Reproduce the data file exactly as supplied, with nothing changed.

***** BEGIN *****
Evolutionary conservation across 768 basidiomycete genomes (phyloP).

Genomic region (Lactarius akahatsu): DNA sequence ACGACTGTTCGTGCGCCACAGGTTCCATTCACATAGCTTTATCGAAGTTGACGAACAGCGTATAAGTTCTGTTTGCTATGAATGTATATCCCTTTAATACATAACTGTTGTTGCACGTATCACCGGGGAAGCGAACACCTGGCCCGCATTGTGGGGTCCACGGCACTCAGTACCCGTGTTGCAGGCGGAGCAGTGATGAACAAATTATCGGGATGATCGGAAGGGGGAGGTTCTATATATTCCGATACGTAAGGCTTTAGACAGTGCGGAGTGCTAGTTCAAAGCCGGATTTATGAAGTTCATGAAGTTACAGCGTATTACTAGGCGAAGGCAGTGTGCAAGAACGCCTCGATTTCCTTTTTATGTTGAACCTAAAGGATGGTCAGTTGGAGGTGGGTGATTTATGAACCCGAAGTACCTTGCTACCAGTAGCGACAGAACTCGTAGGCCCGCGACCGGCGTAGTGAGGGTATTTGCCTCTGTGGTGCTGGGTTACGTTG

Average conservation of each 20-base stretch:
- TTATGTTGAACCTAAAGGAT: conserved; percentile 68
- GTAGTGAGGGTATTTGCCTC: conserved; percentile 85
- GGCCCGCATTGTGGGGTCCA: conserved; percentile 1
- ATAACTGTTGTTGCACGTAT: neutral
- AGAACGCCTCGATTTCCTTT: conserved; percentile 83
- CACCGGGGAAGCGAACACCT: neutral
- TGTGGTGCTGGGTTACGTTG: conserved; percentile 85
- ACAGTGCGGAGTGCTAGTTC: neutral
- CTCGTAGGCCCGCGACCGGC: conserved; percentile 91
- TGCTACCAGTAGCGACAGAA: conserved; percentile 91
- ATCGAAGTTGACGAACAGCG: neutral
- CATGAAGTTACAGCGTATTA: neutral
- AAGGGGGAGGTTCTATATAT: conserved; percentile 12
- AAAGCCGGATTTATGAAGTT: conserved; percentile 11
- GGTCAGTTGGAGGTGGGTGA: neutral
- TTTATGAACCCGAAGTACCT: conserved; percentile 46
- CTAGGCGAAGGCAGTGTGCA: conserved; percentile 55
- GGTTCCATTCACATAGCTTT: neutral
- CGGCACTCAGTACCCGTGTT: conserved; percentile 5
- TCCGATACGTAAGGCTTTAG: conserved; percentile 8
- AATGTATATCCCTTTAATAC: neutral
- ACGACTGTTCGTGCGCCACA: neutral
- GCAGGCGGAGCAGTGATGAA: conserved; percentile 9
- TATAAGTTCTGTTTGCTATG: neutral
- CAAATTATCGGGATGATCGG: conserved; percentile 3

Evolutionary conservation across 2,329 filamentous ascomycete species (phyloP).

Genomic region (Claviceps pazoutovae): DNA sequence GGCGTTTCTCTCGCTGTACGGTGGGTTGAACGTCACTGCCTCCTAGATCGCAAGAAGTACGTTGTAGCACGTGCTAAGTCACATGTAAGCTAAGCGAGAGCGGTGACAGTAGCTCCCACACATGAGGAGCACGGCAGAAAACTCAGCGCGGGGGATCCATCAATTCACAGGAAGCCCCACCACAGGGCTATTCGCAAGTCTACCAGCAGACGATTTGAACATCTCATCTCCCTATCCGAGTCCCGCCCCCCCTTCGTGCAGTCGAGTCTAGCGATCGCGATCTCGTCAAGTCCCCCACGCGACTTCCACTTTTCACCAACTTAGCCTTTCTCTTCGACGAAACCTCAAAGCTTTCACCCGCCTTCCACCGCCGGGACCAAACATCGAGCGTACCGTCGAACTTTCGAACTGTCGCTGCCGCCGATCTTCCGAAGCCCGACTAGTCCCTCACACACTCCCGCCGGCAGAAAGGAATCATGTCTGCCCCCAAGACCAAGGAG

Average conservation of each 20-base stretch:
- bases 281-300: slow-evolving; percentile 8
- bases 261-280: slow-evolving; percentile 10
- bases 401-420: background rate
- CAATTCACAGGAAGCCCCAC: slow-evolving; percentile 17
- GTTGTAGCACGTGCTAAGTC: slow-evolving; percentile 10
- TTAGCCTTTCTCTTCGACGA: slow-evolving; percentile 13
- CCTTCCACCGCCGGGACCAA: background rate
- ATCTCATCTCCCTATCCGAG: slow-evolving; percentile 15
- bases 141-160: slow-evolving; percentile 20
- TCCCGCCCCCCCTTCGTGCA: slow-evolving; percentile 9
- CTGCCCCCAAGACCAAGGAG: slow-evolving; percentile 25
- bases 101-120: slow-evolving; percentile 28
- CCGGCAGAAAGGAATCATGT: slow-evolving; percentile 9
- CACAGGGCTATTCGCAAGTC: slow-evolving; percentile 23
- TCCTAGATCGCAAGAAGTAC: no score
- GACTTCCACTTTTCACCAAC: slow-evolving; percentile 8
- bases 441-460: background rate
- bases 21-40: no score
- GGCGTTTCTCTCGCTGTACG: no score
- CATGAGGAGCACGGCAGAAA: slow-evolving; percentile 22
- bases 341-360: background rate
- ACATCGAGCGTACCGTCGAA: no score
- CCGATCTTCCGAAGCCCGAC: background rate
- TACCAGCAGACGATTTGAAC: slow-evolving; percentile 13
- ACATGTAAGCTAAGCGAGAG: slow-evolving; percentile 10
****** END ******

Evolutionary conservation across 768 basidiomycete genomes (phyloP).

Genomic region (Lactarius akahatsu): DNA sequence ACGACTGTTCGTGCGCCACAGGTTCCATTCACATAGCTTTATCGAAGTTGACGAACAGCGTATAAGTTCTGTTTGCTATGAATGTATATCCCTTTAATACATAACTGTTGTTGCACGTATCACCGGGGAAGCGAACACCTGGCCCGCATTGTGGGGTCCACGGCACTCAGTACCCGTGTTGCAGGCGGAGCAGTGATGAACAAATTATCGGGATGATCGGAAGGGGGAGGTTCTATATATTCCGATACGTAAGGCTTTAGACAGTGCGGAGTGCTAGTTCAAAGCCGGATTTATGAAGTTCATGAAGTTACAGCGTATTACTAGGCGAAGGCAGTGTGCAAGAACGCCTCGATTTCCTTTTTATGTTGAACCTAAAGGATGGTCAGTTGGAGGTGGGTGATTTATGAACCCGAAGTACCTTGCTACCAGTAGCGACAGAACTCGTAGGCCCGCGACCGGCGTAGTGAGGGTATTTGCCTCTGTGGTGCTGGGTTACGTTG

Average conservation of each 20-base stretch:
- TTATGTTGAACCTAAAGGAT: conserved; percentile 68
- GTAGTGAGGGTATTTGCCTC: conserved; percentile 85
- GGCCCGCATTGTGGGGTCCA: conserved; percentile 1
- ATAACTGTTGTTGCACGTAT: neutral
- AGAACGCCTCGATTTCCTTT: conserved; percentile 83
- CACCGGGGAAGCGAACACCT: neutral
- TGTGGTGCTGGGTTACGTTG: conserved; percentile 85
- ACAGTGCGGAGTGCTAGTTC: neutral
- CTCGTAGGCCCGCGACCGGC: conserved; percentile 91
- TGCTACCAGTAGCGACAGAA: conserved; percentile 91
- ATCGAAGTTGACGAACAGCG: neutral
- CATGAAGTTACAGCGTATTA: neutral
- AAGGGGGAGGTTCTATATAT: conserved; percentile 12
- AAAGCCGGATTTATGAAGTT: conserved; percentile 11
- GGTCAGTTGGAGGTGGGTGA: neutral
- TTTATGAACCCGAAGTACCT: conserved; percentile 46
- CTAGGCGAAGGCAGTGTGCA: conserved; percentile 55
- GGTTCCATTCACATAGCTTT: neutral
- CGGCACTCAGTACCCGTGTT: conserved; percentile 5
- TCCGATACGTAAGGCTTTAG: conserved; percentile 8
- AATGTATATCCCTTTAATAC: neutral
- ACGACTGTTCGTGCGCCACA: neutral
- GCAGGCGGAGCAGTGATGAA: conserved; percentile 9
- TATAAGTTCTGTTTGCTATG: neutral
- CAAATTATCGGGATGATCGG: conserved; percentile 3

Evolutionary conservation across 2,329 filamentous ascomycete species (phyloP).

Genomic region (Claviceps pazoutovae): DNA sequence GGCGTTTCTCTCGCTGTACGGTGGGTTGAACGTCACTGCCTCCTAGATCGCAAGAAGTACGTTGTAGCACGTGCTAAGTCACATGTAAGCTAAGCGAGAGCGGTGACAGTAGCTCCCACACATGAGGAGCACGGCAGAAAACTCAGCGCGGGGGATCCATCAATTCACAGGAAGCCCCACCACAGGGCTATTCGCAAGTCTACCAGCAGACGATTTGAACATCTCATCTCCCTATCCGAGTCCCGCCCCCCCTTCGTGCAGTCGAGTCTAGCGATCGCGATCTCGTCAAGTCCCCCACGCGACTTCCACTTTTCACCAACTTAGCCTTTCTCTTCGACGAAACCTCAAAGCTTTCACCCGCCTTCCACCGCCGGGACCAAACATCGAGCGTACCGTCGAACTTTCGAACTGTCGCTGCCGCCGATCTTCCGAAGCCCGACTAGTCCCTCACACACTCCCGCCGGCAGAAAGGAATCATGTCTGCCCCCAAGACCAAGGAG

Average conservation of each 20-base stretch:
- bases 281-300: slow-evolving; percentile 8
- bases 261-280: slow-evolving; percentile 10
- bases 401-420: background rate
- CAATTCACAGGAAGCCCCAC: slow-evolving; percentile 17
- GTTGTAGCACGTGCTAAGTC: slow-evolving; percentile 10
- TTAGCCTTTCTCTTCGACGA: slow-evolving; percentile 13
- CCTTCCACCGCCGGGACCAA: background rate
- ATCTCATCTCCCTATCCGAG: slow-evolving; percentile 15
- bases 141-160: slow-evolving; percentile 20
- TCCCGCCCCCCCTTCGTGCA: slow-evolving; percentile 9
- CTGCCCCCAAGACCAAGGAG: slow-evolving; percentile 25
- bases 101-120: slow-evolving; percentile 28
- CCGGCAGAAAGGAATCATGT: slow-evolving; percentile 9
- CACAGGGCTATTCGCAAGTC: slow-evolving; percentile 23
- TCCTAGATCGCAAGAAGTAC: no score
- GACTTCCACTTTTCACCAAC: slow-evolving; percentile 8
- bases 441-460: background rate
- bases 21-40: no score
- GGCGTTTCTCTCGCTGTACG: no score
- CATGAGGAGCACGGCAGAAA: slow-evolving; percentile 22
- bases 341-360: background rate
- ACATCGAGCGTACCGTCGAA: no score
- CCGATCTTCCGAAGCCCGAC: background rate
- TACCAGCAGACGATTTGAAC: slow-evolving; percentile 13
- ACATGTAAGCTAAGCGAGAG: slow-evolving; percentile 10